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Only one thing could make this a better time to be in the bike business, and that’s bikes.
With demand through the roof and supply virtually non-existent, bicycle dealers are scrambling for a way to satisfy customers.
“If you have some inventory, you’re going to get rid of it. If you think you’re going to get into the bike business, there’s no parts available for you,” said Roger Nelson, co-owner of Halifax Cycles.
“It’s pretty simple, really; it’s the only thing public health officials have agreed on from the get-go, whether it’s social distancing or masking or having schools open or closed . . . one thing that Dr. Strang and every other public health official the world over are united on is to ride your bicycle.”
And people are taking that advice. Or trying to.
“We’ve seen something like a 60 per cent increase in sales, when the ability of manufacturing to increase output is no more than 10 per cent; you can’t create new factories overnight,” Nelson said.
“Typically, at the end of a season we might look to a wholesaler for some clear-out deals on bikes and they might have some inventory left over in their warehouse, maybe in extra large or extra small sizes from the year before, even two or three years before. This past season, come the end of August, every bicycle manufacturer’s warehouse, pretty much in the world, was empty.”
During the leadup to this cycling season, even bicycles that were yet to be manufactured were already sold. In a normal spring, Halifax Cycles would have about a hundred bikes ready to go: 25 or more built, assembled and on the floor, ready for a test drive; 50 in boxes in the store’s storage facility; and another 25 or so in a manufacturer’s warehouse, ready to replenish the shelves.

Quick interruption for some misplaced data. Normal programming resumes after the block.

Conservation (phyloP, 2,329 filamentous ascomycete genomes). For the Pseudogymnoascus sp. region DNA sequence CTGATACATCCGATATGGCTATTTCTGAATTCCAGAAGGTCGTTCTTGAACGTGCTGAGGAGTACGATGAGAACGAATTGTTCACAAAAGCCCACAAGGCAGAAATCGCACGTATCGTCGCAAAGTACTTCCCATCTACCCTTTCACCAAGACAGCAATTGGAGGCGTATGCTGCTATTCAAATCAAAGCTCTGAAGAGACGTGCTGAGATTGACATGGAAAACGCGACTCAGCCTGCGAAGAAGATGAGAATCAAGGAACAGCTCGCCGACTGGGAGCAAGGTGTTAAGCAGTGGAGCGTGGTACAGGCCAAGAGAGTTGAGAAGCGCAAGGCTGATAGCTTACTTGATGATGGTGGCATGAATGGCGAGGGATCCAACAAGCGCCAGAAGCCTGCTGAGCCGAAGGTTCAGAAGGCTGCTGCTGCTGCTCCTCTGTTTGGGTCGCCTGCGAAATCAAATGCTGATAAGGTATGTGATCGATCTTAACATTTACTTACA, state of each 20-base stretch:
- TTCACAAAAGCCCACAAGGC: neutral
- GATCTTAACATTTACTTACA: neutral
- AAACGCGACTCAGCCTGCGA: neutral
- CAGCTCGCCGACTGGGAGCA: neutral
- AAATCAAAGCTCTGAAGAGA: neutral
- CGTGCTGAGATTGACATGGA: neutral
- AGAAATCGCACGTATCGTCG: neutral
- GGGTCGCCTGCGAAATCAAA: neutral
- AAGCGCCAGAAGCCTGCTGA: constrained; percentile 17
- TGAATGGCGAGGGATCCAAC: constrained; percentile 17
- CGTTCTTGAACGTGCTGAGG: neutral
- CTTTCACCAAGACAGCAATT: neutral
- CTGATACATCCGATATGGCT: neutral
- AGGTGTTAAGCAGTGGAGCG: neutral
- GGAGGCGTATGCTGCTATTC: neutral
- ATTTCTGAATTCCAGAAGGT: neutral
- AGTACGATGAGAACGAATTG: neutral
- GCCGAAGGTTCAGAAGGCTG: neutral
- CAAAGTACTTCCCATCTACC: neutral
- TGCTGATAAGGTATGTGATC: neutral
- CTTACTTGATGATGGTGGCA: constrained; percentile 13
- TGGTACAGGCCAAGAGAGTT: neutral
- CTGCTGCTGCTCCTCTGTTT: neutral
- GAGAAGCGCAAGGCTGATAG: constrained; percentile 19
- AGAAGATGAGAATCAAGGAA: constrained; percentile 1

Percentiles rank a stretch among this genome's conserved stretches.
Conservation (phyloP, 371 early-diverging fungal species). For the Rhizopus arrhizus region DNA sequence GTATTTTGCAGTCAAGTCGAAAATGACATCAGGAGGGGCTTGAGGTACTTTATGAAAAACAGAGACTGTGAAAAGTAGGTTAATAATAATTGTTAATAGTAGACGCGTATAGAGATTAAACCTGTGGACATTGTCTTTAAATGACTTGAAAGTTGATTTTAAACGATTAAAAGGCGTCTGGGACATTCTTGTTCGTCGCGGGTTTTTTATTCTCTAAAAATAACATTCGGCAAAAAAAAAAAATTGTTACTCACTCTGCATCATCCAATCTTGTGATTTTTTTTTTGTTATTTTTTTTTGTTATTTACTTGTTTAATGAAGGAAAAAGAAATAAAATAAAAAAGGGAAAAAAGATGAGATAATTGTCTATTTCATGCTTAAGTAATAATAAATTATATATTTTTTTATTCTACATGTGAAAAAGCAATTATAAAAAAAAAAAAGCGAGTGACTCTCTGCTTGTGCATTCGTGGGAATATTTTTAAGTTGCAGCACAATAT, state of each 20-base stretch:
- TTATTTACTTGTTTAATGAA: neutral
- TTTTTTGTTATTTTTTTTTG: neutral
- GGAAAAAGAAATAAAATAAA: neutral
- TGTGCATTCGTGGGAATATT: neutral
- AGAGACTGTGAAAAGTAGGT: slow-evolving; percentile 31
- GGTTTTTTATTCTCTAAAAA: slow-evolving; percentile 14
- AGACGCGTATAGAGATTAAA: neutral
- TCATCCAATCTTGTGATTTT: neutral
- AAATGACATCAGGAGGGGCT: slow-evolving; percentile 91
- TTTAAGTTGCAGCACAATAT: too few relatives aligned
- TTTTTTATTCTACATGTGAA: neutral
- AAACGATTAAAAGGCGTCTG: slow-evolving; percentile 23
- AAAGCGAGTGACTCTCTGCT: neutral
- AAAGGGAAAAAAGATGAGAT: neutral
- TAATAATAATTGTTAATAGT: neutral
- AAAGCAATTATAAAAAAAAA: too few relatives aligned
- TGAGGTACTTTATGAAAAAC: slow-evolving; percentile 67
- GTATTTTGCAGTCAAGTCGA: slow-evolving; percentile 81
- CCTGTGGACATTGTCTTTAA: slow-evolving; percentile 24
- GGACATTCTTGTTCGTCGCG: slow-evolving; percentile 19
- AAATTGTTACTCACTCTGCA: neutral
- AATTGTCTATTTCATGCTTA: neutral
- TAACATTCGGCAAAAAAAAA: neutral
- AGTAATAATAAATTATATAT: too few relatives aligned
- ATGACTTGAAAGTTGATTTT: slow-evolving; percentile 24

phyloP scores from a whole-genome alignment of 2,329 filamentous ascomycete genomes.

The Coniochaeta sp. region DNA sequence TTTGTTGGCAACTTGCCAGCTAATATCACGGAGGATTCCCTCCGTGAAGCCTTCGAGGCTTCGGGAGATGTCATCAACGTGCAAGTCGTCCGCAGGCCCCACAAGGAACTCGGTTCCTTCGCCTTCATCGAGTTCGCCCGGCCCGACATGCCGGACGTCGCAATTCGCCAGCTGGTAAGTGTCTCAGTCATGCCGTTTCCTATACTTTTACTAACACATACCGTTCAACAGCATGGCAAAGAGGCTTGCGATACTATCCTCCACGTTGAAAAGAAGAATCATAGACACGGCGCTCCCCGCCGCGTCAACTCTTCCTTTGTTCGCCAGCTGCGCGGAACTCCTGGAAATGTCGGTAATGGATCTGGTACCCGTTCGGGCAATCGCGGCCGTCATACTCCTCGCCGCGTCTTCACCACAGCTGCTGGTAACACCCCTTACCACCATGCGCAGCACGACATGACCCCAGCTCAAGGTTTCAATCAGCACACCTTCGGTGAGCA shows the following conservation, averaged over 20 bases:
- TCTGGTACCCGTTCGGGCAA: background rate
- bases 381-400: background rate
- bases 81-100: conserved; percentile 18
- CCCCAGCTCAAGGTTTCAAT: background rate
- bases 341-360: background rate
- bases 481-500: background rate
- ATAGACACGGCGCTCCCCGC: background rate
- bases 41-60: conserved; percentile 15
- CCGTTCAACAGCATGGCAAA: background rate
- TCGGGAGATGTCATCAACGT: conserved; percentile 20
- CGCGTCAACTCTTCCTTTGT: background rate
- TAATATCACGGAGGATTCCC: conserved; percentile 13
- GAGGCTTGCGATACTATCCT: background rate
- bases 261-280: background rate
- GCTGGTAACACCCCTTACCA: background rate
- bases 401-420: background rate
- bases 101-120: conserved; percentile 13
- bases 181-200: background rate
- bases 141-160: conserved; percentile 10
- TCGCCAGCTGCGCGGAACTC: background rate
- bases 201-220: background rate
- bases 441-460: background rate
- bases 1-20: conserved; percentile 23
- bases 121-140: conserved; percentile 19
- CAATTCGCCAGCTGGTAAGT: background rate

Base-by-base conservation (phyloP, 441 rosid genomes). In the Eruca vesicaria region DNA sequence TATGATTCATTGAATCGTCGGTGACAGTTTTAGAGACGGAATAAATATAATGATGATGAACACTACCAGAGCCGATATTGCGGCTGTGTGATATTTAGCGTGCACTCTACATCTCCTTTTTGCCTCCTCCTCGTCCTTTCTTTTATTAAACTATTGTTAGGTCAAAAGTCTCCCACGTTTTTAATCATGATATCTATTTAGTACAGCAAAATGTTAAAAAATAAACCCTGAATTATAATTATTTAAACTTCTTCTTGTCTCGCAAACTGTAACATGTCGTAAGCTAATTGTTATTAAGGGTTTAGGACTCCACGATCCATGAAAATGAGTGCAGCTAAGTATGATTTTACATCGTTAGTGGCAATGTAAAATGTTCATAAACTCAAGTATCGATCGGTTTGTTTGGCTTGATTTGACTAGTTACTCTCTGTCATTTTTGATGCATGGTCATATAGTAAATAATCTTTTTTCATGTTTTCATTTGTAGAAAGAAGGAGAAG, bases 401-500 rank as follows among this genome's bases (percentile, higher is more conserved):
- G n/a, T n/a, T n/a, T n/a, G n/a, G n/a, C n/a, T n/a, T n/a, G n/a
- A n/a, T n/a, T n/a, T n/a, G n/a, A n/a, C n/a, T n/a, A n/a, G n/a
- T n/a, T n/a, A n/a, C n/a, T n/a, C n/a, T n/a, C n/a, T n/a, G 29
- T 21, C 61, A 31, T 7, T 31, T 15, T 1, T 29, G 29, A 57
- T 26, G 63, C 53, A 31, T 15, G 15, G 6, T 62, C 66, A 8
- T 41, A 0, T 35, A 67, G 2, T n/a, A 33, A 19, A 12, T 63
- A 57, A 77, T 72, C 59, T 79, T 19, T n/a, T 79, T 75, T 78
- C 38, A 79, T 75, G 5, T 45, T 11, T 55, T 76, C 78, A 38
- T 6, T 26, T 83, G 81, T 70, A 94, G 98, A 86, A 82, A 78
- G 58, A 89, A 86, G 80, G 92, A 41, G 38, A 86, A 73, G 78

“Currently, I think I have two e-bikes that are left here from last season. They’re very high-ticket items, and that’s probably why they’re here,” Nelson said of bikes that run $4,500.
“They have sat here the winter, but I expect they’ll both sell in the next week or two.
“For new bikes that we’ve received this year, there’s one here right now that was sold on our website over the weekend. It came in last week and has not been assembled yet; it’s the only new bike that we have in the store.”
The story is much the same at Long Alley Bicycles, where owner Paul Rogers has “very few” bikes for sale.
“It’s not without its challenges but I’d hesitate to complain, given the situation a lot of businesses are in right now,” he said.
“In a normal year we order bikes in the fall, they get delivered through the winter, we build them and they’re ready to go. I just haven’t received very many bicycles this year at all, so that’s the main challenge.”
Rogers, whose daily driver is a 1979 Fuji road bike, gets inventory from Canadian distributors that mainly sell bikes imported from various Asian countries. With that supply mostly dried up, shops are concentrating on service.
“Even in a non-COVID type of year we do have a heavy repair influx in the spring, so that is definitely happening,” Rogers said.
“The challenge there is actually parts. We’ve been doing our best to manage our inventory and anticipate our needs well in advance because that’s how the game is played. Bike parts are kind of like toilet paper was at the start of the pandemic. So, in terms of refurbishing bikes, in some cases we’re kind of held up because we can’t get the right parts. For repairs we’re running low on a few critical things, which is a little worrisome.”
Rogers said even finding bikes to refurbish has become tricky since it’s such a seller’s market right now.
“Being an honest merchant, I have to advise my customers who want to sell us a bike that they can sell it on kijiji and get a lot of money for it. So, I find we’re not getting as many candidates for refurbishing because of the situation there.”
At Halifax Cycles, the repair side of the business is through the roof, too, and they’ve had to add another full-time mechanic.
“That’s largely what’s making the shop still function because there aren’t bikes for sale, other than what we can cobble together used or the odd one that does trickle in from the factory,” Nelson said.
“Repairs are way, way up, and we’re seeing shortages in parts, sprockets and chains, the consumable stuff. The wait time for a sprocket can be more than a year.”